I've been going to Party conferences continuously for 13 years. But this year my experience has been special.
On the upside, I no longer have to attend them all. Notoriously, too many journalists and politicians wind themselves up, away from home, over too many days and nights with controversy as the principle currency.
On the upside too, I have attended my first Labour Conference as a member rather than an 'influencer' or commentator. I loved my human rights campaigning. Hard though it often was, I enjoyed my dream job for many years. It brought the privileges and opportunities of cross-party non-party alliances in defence of fundamental rights and freedoms that all democrats who believe in anything ought to value.
That non-partisan work continues, not least in the second legislative chamber where politics is often less tribal. That work is as important as ever in the face of Brexit and continued threats to our Human Rights Act.
And the biggest positive of all has been witnessing the changing nature of this gathering. Once the apparent preserve of people in suits, like me, this year there seem to be so many more diverse members of different ages, regions and backgrounds. This greater democratic membership is not the threat that some pundits suggest. It is the most exciting opportunity to rebuild the relationship between people and politics, and long-standing members have been attending and even speaking to a hearty welcome for the first time.
The risks of this moment are not to be downplayed. Whilst Jeremy Corbyn's acceptance speech was the clearest call for unity and wiping the slate clean, and many of his former critics have responded in kind, greater unity does not make for the best headlines.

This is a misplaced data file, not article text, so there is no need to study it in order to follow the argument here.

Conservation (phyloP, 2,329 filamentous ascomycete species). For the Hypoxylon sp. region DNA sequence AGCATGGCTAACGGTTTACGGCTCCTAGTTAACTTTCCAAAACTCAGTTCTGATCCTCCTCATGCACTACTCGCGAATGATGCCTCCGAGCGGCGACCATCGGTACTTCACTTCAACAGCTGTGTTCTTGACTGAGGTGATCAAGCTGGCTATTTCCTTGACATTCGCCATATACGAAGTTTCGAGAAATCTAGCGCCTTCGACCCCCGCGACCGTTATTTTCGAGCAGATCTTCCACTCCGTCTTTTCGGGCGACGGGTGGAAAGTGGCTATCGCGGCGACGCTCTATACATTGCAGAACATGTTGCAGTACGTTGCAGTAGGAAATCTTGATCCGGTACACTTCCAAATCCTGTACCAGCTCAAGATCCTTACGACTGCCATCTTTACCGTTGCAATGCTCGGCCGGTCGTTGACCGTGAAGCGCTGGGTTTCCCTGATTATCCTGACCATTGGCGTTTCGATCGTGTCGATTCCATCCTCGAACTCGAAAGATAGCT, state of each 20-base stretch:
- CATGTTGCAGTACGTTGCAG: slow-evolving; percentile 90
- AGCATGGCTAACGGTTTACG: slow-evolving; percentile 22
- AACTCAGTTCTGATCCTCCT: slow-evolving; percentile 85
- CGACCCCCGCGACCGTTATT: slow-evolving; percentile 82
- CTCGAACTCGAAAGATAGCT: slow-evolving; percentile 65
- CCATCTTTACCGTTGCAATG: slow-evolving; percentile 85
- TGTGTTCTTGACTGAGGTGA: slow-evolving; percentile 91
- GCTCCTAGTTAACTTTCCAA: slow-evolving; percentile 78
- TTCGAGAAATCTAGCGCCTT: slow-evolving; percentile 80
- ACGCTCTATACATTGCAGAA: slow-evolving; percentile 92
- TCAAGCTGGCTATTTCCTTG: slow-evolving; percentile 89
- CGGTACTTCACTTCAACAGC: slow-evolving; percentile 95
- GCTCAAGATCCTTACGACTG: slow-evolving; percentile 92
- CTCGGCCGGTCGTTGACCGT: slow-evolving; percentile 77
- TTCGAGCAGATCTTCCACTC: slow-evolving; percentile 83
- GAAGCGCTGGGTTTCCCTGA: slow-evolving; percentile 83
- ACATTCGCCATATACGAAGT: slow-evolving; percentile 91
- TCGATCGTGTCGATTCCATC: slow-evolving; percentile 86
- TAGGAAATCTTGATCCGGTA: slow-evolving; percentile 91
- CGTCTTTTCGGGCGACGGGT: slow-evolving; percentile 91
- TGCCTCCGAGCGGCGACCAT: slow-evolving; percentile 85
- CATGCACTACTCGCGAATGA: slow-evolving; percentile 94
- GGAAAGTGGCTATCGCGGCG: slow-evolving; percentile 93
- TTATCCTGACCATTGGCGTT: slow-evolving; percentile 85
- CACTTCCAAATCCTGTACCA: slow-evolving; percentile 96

The Labour Party family, as Jeremy rightly describes it, needs to move from family drama to principled opposition and alternative government. There is no point grumbling about a biased news media that has always given the British right an easier ride. If we inevitably always have to work harder to be our better selves, it is worth doing in the cause of returning the governance of the country to those who have been left behind for far too many years.
And amidst all the drama, I witnessed reasons to be hopeful.
The women's conference on Saturday was a joy with an atmosphere so warm that, but for the statistics on the Leader's even stronger mandate amongst women members, you could not have guessed who voted how. Kezia Dugdale made a rousing speech about "deeds not words". Yesterday Emily Thornberry spoke to her Foreign Affairs brief. What an internationalist contrast to the nationalism and xenophobia of so much Conservative rhetoric and policy of recent times. And this morning Diane Abbott defended our NHS, a national treasure built and preserved by generations of newcomers to the United Kingdom.
The potential is all here but there is no more time to waste. I know which side of history I want to be on. It's no secret or surprise that my heart lies to the Left or that I have been offered political roles by leaders of more than one party many times before.
The difference this time is Britons going to food banks and desperate refugees being left to drown in the Mediterranean Sea.
The difference is also the values of this leadership and Labour Party, and the once in a generation chance of making much needed change.
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